Billed as something of an alt. country supergroup, Tired Pony are the brainchild of Snow Patrol’s Gary Lightbody, whose line-up includes various members of his main band, along with the likes of Iain Archer, Belle & Sebastian’s Richard Colburn, producer du jour Jacknife Lee, Tom Smith from Editors, She & Him’s M. Ward and Zooey Deschanel, as well as REM’s Peter Buck and Scott McCaughey (full-time REM touring member since 1994).
Almost like a slightly down-home version of The Reindeer Section, Lightbody’s previous indie-tastic collective, Tired Pony’s debut belies the suggestion that this is the Snow Patrol man’s long-dreamed-of country record. Sure there are elements of pedal steel and even banjo pottering around in the mix, but for the most part, The Place We Ran From doesn’t deviate greatly from the blueprint that has served Gary so well in the day-job, as evidenced by jangly lead single, -Dead American Writers’. The dreamy, waltz-like -Held In The Hands Of Your Words’, for example, could be one of the slower, less anthemic out-takes from any of Snow Patrol’s last three albums, albeit with M. Ward’s harmonies.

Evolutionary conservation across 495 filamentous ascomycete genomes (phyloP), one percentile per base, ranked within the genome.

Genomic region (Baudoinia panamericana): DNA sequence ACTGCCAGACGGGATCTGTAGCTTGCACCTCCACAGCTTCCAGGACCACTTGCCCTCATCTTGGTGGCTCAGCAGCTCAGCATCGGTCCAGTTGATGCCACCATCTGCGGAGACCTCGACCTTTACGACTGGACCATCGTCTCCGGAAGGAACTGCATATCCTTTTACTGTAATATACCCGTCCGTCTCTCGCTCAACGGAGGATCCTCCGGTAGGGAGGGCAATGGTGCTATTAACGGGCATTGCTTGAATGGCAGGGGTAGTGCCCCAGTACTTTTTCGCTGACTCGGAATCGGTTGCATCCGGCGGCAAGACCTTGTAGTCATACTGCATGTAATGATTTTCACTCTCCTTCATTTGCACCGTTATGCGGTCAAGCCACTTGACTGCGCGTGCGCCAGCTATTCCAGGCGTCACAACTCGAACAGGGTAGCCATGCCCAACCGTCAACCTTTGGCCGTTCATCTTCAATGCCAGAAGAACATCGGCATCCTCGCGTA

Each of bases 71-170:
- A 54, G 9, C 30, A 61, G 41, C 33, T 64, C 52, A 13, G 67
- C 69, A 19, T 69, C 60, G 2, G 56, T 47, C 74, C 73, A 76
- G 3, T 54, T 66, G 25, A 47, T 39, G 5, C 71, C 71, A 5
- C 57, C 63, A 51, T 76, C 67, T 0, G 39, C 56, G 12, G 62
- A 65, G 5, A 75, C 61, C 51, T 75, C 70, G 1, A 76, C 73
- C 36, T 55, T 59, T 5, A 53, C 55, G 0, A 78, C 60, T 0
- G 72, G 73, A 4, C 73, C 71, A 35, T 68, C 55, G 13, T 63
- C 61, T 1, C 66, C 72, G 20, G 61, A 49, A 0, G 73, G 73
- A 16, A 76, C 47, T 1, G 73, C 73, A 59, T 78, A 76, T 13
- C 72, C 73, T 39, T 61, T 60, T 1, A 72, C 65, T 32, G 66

That’s not to say that there’s anything wrong with this record. Far from it. The aforementioned -Held…’ is beautiful, and compares favourably with anything from the Northerner’s back catalogue. Meanwhile, -Northwestern Skies’ sees Lightbody on echoey lead vocals for a gently strummed confessional and he duets with Zooey Deschanel on the fragile -Get On The Road’. Indeed, it’s not until -I Am A Landslide’ that the country tendencies start to show, courtesy of some Neil Young-esque torch -n’ twang. Similarly on -Point Me At Lost Islands’, Scott McCaughey’s suitably, ahem, rustic banjo is more -Down By The River’ than Deliverance. Editors’ Tom Smith sounds very Tindersticks on -The Good Book’, while the closing -The Deepest Ocean There Is’, complete with Peter Buck’s vibrating baritone guitar, is classic Lightbody which, given the Snow Patrol treatment, could have been another lighters-in-the-air stadium-pleaser.
So not exactly Lightbody’s Nashville homage, then, but proof positive that he remains one of the most important songwriters this island has produced in the last decade.